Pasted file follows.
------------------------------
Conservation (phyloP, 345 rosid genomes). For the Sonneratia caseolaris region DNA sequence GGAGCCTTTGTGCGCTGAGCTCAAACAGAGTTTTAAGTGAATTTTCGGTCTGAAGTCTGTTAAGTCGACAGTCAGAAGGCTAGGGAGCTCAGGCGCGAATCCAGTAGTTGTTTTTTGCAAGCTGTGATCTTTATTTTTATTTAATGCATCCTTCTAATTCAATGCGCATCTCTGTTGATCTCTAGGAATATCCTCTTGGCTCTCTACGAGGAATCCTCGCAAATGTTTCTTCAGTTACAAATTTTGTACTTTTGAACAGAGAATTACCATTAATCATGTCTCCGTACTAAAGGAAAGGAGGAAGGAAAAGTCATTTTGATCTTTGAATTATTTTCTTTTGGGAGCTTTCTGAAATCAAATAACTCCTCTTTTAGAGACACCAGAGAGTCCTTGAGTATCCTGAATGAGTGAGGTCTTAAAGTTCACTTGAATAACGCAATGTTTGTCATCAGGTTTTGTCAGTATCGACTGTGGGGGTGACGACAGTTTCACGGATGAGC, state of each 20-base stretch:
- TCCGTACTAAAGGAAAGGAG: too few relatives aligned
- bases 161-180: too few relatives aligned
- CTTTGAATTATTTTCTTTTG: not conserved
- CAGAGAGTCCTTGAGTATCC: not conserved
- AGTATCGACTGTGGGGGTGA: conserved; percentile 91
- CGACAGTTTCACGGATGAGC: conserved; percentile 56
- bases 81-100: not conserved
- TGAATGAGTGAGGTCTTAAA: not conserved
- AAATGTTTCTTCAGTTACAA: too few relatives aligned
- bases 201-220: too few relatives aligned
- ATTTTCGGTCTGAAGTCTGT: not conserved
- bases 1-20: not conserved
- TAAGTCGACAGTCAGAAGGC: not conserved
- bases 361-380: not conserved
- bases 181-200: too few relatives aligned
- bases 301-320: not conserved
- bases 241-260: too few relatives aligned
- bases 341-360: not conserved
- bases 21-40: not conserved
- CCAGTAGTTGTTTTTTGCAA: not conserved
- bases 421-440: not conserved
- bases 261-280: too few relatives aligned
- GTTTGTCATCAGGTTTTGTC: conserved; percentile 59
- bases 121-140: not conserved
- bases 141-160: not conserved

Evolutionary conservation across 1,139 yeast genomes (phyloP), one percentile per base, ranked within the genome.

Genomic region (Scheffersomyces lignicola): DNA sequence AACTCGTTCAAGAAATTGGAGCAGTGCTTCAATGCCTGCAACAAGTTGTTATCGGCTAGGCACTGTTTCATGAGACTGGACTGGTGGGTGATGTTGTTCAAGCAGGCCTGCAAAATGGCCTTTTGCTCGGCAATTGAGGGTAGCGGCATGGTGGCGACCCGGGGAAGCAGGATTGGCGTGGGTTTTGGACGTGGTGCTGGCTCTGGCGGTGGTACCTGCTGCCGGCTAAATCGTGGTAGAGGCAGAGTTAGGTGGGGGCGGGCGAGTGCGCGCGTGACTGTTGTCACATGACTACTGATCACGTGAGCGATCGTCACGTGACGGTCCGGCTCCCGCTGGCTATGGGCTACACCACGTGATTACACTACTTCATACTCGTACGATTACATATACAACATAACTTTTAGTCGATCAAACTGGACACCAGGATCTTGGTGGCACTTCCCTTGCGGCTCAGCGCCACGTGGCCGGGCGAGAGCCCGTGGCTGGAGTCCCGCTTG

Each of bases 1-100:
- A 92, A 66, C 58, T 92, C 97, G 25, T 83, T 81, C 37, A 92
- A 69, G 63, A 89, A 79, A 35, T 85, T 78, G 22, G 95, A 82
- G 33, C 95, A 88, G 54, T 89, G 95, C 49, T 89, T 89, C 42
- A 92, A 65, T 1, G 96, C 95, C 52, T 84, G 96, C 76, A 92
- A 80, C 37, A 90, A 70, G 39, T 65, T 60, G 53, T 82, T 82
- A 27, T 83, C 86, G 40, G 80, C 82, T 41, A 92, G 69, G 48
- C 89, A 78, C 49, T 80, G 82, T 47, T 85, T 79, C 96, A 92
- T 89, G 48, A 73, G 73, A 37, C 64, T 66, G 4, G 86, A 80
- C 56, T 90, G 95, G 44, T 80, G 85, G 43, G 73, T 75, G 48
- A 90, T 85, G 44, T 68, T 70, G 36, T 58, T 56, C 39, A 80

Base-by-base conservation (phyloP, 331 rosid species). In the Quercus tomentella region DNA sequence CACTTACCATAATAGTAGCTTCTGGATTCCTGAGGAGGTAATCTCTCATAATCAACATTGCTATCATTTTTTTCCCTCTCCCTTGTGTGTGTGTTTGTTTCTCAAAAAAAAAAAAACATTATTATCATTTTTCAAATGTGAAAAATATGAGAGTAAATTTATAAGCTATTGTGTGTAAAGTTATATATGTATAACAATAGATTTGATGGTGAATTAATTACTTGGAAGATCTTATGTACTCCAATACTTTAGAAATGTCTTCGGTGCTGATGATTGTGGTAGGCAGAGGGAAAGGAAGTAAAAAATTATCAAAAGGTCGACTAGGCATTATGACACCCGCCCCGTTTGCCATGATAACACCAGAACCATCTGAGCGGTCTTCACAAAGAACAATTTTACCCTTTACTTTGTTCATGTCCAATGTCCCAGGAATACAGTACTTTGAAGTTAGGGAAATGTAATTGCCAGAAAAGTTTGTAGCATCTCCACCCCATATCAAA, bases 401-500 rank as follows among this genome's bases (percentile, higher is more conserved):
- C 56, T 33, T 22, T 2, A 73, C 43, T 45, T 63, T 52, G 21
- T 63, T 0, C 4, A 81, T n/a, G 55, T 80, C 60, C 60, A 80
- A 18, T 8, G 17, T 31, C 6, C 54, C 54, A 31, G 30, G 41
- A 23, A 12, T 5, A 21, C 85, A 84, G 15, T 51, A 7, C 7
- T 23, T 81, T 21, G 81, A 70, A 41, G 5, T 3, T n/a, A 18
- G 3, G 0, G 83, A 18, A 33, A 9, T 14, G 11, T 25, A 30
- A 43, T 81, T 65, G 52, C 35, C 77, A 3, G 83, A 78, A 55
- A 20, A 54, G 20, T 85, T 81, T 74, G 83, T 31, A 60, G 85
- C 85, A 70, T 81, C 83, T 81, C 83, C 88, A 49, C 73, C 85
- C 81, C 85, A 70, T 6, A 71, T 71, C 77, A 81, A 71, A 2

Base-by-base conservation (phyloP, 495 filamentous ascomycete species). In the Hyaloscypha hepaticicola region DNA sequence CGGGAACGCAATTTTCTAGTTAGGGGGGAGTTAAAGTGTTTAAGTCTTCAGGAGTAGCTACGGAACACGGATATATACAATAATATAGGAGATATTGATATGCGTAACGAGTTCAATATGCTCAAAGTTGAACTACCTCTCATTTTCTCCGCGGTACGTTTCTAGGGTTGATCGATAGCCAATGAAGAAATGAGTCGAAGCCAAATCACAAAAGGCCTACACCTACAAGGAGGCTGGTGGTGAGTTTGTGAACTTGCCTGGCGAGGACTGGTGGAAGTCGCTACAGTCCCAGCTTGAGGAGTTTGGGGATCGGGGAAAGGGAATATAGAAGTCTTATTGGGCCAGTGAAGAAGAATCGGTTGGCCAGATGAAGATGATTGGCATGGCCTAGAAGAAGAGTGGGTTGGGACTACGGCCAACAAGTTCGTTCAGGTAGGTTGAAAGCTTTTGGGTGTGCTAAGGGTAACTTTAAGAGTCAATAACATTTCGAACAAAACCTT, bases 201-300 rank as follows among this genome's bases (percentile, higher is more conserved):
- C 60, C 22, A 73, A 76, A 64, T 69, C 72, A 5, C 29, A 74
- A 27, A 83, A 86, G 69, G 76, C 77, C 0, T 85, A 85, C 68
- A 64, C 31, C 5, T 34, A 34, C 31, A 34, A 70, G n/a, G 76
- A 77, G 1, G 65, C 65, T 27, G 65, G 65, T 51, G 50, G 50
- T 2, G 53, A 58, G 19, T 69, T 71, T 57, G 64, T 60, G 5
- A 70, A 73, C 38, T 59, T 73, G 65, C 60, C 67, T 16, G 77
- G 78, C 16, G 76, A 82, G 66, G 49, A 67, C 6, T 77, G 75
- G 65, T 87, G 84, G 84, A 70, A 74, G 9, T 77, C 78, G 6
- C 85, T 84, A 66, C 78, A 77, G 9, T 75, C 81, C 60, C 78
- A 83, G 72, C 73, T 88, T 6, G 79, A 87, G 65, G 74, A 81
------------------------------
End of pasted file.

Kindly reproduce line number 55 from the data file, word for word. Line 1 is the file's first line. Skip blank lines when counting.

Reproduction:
- A 77, G 1, G 65, C 65, T 27, G 65, G 65, T 51, G 50, G 50